Month: November 2015

Crimson Peak

Directed by: Guillermo del Toro Starring: Mia Wasikowska, Tom Hiddleston, Jessica Chastain, Charlie Hunnam Genre: Gothic romance, fantasy, drama, horror Released: 14th October 2015 A tale of secrets, love, and what these will drive a person to do in their name, is interwoven with the supernatural in this new film by Guillermo del Toro ,the creative mind of Pan’s Labyrinth and The Devil’s Backbone. Del Toro is no stranger to the horror/Gothic romance genre, and makes good use of that familiarity to create a beautifully eerie world set in the early 19th century, filled with incredible attention to detail and striking imagery. The story is much like any other “boy meets girl, girl falls madly in love with boy, boy and girl elope and then boy takes girl back to creepy crumbling mansion with ghosts and seeping red clay oozing from the floor…”, you know, that old chestnut. The girl in question, our heroine, is Edith Cushing, a young budding writer, and the boy she falls madly for is the mysterious Thomas Sharpe, a baron from England. After their whirlwind courtship Edith discovers her new home Arandale Hall holds more to it than just its mere four walls, testing her heart and mind’s resolve. The production design of Arandale Hall is filled with so much detail, that it is almost a character in itself. The shape of the hallway...

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Bridge of Spies

Tensions during the infamous Cold War were always in the red in both the United States and the former Soviet Union. From the early “Baby Boom” 50’s to the early turbulent 60’s, apprehensions of atomic war be-tween the two super powers was a social constant, as well as an unfortunate reality. During this time both sides were engaged in active espionage to ac-quire nuclear secrets. Based upon the true story, faithfully adapted by sibling scribes Joel and Ethan Coen, Bridge of Spies kicks off in 1957 Brooklyn. Quiet, mild mannered Russian immigrant Rudolf Abel (Mark Rylance) spends most of his time canvassing the city and in his relatively unkempt apartment, painting New York scenery and portraits. He also happens to be a Russian spy. When the FBI crashes his abode and arrests him for espionage, insurance attorney, James B. Donovan (Tom Hanks) of a prestigious law firm , is practically forced into the unenviable task of defending him. Meanwhile, our own government is not exactly avoiding undercover operations, sending Air Force pilot Francis G. Powers (Austin Stowell) into harms way by flying a U-2 Reconnaissance plane over Russia to take photos. Regrettably, his “under cover” aircraft, despite it’s aerial capability, does not escape Russian missiles. He is shot down and captured. So they have one of ours, and vice versa. Notwithstanding the movie trailer’s reveal, it really doesn’t take...

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The Peanuts Movie

 Nearly 65 years ago, artist Charles M. Schulz created a comic strip called ‘Peanuts’ that has endured through many generations. Sadly, Schultz has passed to not see ‘Peanuts’ enter the new millennium, and develop into the modern era of animation. Now, with the help of Blue Sky Studios, the wide cast of characters from ‘Peanuts’ make a return to theaters in a new movie called “The Peanuts Movie”. Featuring characters like Charlie Brown, Lucy, Linus, Schroeder, Snoopy and more, the film does a magnificent job at recreating its comic origins, as well as maintaining the simplistic charm that defined it. “The Peanuts Movie” is a fantastic adaptation of familiar characters with modern animation to showcase the process of how charming and memorable time as made them. The story has Charlie Brown (Noah Schnapp) trying to impress The Little Red-Haired Girl (Francesca Capaldi), even though he does not have the complete social skills to talk to her. Charlie Brown does his best to win her heart, but to no avail, unfortunately. With the help of his trustful dog Snoopy (Bill Melendez archives), Charlie Brown must discover who he truly is, and find out what it means to stand up for yourself. “The Peanuts Movie” is a brilliant representation of the works that Schulz did. The characters are the ones everyone knows and loves, and they are represented well here. Charlie...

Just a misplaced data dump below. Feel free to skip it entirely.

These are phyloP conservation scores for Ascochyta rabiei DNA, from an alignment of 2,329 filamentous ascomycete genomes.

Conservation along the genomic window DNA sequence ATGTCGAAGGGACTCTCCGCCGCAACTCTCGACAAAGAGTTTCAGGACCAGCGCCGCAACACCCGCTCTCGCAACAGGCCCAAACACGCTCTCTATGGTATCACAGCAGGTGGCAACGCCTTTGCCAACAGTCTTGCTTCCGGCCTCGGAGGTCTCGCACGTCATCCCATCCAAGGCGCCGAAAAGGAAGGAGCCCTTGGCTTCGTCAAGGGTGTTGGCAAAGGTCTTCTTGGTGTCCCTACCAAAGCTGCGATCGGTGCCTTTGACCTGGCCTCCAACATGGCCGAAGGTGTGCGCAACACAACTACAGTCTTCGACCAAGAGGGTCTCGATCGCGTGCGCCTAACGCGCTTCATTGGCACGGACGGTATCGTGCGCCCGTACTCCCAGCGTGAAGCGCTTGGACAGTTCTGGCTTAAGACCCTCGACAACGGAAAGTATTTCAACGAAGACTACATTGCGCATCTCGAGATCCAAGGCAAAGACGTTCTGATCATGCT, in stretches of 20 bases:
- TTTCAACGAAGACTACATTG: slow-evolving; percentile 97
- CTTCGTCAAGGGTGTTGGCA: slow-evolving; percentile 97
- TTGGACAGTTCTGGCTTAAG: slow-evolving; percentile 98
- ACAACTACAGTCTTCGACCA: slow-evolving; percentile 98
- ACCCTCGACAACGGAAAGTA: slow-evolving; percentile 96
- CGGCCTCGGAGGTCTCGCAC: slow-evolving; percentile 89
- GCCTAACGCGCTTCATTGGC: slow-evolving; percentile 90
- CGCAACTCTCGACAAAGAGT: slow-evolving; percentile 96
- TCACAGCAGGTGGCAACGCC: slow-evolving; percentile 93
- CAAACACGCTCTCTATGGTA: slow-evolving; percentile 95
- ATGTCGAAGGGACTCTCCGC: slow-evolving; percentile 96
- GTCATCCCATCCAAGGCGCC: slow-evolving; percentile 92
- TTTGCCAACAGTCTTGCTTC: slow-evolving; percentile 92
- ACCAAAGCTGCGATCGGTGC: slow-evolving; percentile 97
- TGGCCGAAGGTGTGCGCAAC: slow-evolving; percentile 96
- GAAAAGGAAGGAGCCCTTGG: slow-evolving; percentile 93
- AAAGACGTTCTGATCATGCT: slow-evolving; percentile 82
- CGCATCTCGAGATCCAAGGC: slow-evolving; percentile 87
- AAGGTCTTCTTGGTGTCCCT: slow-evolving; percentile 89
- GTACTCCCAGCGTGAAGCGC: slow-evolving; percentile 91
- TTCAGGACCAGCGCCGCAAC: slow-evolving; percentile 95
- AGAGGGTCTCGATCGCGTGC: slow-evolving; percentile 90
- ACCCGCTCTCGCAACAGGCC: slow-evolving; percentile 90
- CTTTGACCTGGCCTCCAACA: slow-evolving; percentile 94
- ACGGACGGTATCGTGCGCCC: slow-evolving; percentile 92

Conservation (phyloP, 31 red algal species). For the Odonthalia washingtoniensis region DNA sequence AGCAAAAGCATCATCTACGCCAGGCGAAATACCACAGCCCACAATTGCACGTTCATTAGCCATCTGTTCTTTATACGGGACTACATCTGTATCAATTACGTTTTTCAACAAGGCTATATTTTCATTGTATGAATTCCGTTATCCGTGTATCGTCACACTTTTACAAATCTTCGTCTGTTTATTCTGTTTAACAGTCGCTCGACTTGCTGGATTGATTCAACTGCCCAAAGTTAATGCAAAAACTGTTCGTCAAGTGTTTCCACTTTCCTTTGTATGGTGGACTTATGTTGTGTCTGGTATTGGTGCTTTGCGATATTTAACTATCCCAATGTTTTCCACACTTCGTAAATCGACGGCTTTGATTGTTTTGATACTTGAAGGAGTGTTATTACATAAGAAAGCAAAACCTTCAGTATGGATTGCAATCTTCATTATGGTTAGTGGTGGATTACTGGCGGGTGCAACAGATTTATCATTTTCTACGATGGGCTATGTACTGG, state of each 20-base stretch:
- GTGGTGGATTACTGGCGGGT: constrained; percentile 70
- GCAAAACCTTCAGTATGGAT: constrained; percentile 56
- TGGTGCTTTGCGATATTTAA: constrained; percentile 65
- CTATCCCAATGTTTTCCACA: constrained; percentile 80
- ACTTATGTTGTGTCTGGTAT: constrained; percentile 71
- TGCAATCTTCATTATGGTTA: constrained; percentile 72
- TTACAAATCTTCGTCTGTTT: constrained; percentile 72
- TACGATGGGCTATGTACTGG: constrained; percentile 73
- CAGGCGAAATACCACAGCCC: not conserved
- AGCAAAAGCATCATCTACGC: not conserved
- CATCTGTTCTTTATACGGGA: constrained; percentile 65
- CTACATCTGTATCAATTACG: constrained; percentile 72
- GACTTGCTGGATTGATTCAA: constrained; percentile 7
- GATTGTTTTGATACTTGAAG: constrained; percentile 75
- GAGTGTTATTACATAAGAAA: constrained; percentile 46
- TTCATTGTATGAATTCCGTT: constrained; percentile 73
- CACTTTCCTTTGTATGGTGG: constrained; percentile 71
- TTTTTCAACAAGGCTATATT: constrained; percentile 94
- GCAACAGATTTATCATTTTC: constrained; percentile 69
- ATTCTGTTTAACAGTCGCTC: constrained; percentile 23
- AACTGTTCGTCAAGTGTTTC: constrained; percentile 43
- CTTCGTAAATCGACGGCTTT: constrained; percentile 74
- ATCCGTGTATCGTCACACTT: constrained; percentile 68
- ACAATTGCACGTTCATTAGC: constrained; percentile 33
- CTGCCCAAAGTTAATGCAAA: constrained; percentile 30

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Woodlawn

As with War Room, it’s a bit difficult to be completely objective with a Christian faith based film when you are a believer. Especially when the film just happens to be a true story of faith and not fiction. Woodlawn is a true story. It is a genuine tale of the miraculous spiritual transformation of a high school football team still suffering from the ungodly malignancy of racism. After a brief historical prologue of racial protests and violence, we fade in on the recently desegregated Woodlawn High School where Coach Tandy Gerelds (Nic Bishop) struggles to keep the peace between his Black and White football players. He’s not exactly thrilled, or enforcing either. The ivory skinned players insist that playing together and showering together with their Black counterparts are two different things. Our main focus is on promising young Running Back, Tony Nathan, the very first African American to play football for Woodlawn. He is quite talented, and the coach knows it. Tony is eventually joined by other Black players, much to the chagrin of the Caucasian group who at times during practice try to inflict as much physical hurt on them as possible. Just when Coach Gerelds may feel it’s a hopeless case, in walks Hank (Lord of the Rings alum Sean Astin). He humbly introduces himself as a Sports Chaplain and asks the coach if he could...

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